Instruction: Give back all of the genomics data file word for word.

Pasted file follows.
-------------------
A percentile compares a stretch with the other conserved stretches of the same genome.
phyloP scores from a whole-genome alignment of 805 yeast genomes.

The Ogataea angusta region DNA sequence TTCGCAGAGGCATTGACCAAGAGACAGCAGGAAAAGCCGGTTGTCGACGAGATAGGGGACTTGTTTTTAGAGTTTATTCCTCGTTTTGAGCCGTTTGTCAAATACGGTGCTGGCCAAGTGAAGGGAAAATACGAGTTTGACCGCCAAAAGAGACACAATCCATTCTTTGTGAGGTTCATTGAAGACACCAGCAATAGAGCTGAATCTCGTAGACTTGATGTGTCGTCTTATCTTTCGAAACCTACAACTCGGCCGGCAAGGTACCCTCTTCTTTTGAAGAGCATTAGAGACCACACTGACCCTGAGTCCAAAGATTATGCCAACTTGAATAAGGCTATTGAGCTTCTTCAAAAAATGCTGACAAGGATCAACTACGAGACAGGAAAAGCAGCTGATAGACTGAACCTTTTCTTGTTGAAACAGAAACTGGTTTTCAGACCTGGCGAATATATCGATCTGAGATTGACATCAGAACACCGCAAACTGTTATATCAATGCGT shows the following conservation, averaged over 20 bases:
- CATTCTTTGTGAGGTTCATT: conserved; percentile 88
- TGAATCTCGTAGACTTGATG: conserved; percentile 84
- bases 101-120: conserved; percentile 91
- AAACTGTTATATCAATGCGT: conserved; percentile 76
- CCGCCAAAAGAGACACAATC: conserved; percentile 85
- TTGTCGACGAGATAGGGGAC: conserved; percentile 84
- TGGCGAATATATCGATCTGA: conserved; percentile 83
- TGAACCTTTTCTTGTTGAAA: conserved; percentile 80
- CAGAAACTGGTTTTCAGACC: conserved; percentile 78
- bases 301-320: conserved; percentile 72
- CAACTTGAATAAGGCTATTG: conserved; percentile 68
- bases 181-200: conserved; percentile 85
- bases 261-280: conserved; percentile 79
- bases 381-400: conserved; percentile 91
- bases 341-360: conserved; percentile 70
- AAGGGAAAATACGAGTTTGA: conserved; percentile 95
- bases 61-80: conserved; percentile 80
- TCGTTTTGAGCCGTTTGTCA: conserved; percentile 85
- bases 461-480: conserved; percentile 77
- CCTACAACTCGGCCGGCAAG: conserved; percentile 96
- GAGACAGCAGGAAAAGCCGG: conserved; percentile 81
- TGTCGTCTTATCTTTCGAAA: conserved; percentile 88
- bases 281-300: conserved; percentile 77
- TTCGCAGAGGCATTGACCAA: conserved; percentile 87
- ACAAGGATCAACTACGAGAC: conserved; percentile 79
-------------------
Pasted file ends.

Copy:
A percentile compares a stretch with the other conserved stretches of the same genome.
phyloP scores from a whole-genome alignment of 805 yeast genomes.

The Ogataea angusta region DNA sequence TTCGCAGAGGCATTGACCAAGAGACAGCAGGAAAAGCCGGTTGTCGACGAGATAGGGGACTTGTTTTTAGAGTTTATTCCTCGTTTTGAGCCGTTTGTCAAATACGGTGCTGGCCAAGTGAAGGGAAAATACGAGTTTGACCGCCAAAAGAGACACAATCCATTCTTTGTGAGGTTCATTGAAGACACCAGCAATAGAGCTGAATCTCGTAGACTTGATGTGTCGTCTTATCTTTCGAAACCTACAACTCGGCCGGCAAGGTACCCTCTTCTTTTGAAGAGCATTAGAGACCACACTGACCCTGAGTCCAAAGATTATGCCAACTTGAATAAGGCTATTGAGCTTCTTCAAAAAATGCTGACAAGGATCAACTACGAGACAGGAAAAGCAGCTGATAGACTGAACCTTTTCTTGTTGAAACAGAAACTGGTTTTCAGACCTGGCGAATATATCGATCTGAGATTGACATCAGAACACCGCAAACTGTTATATCAATGCGT shows the following conservation, averaged over 20 bases:
- CATTCTTTGTGAGGTTCATT: conserved; percentile 88
- TGAATCTCGTAGACTTGATG: conserved; percentile 84
- bases 101-120: conserved; percentile 91
- AAACTGTTATATCAATGCGT: conserved; percentile 76
- CCGCCAAAAGAGACACAATC: conserved; percentile 85
- TTGTCGACGAGATAGGGGAC: conserved; percentile 84
- TGGCGAATATATCGATCTGA: conserved; percentile 83
- TGAACCTTTTCTTGTTGAAA: conserved; percentile 80
- CAGAAACTGGTTTTCAGACC: conserved; percentile 78
- bases 301-320: conserved; percentile 72
- CAACTTGAATAAGGCTATTG: conserved; percentile 68
- bases 181-200: conserved; percentile 85
- bases 261-280: conserved; percentile 79
- bases 381-400: conserved; percentile 91
- bases 341-360: conserved; percentile 70
- AAGGGAAAATACGAGTTTGA: conserved; percentile 95
- bases 61-80: conserved; percentile 80
- TCGTTTTGAGCCGTTTGTCA: conserved; percentile 85
- bases 461-480: conserved; percentile 77
- CCTACAACTCGGCCGGCAAG: conserved; percentile 96
- GAGACAGCAGGAAAAGCCGG: conserved; percentile 81
- TGTCGTCTTATCTTTCGAAA: conserved; percentile 88
- bases 281-300: conserved; percentile 77
- TTCGCAGAGGCATTGACCAA: conserved; percentile 87
- ACAAGGATCAACTACGAGAC: conserved; percentile 79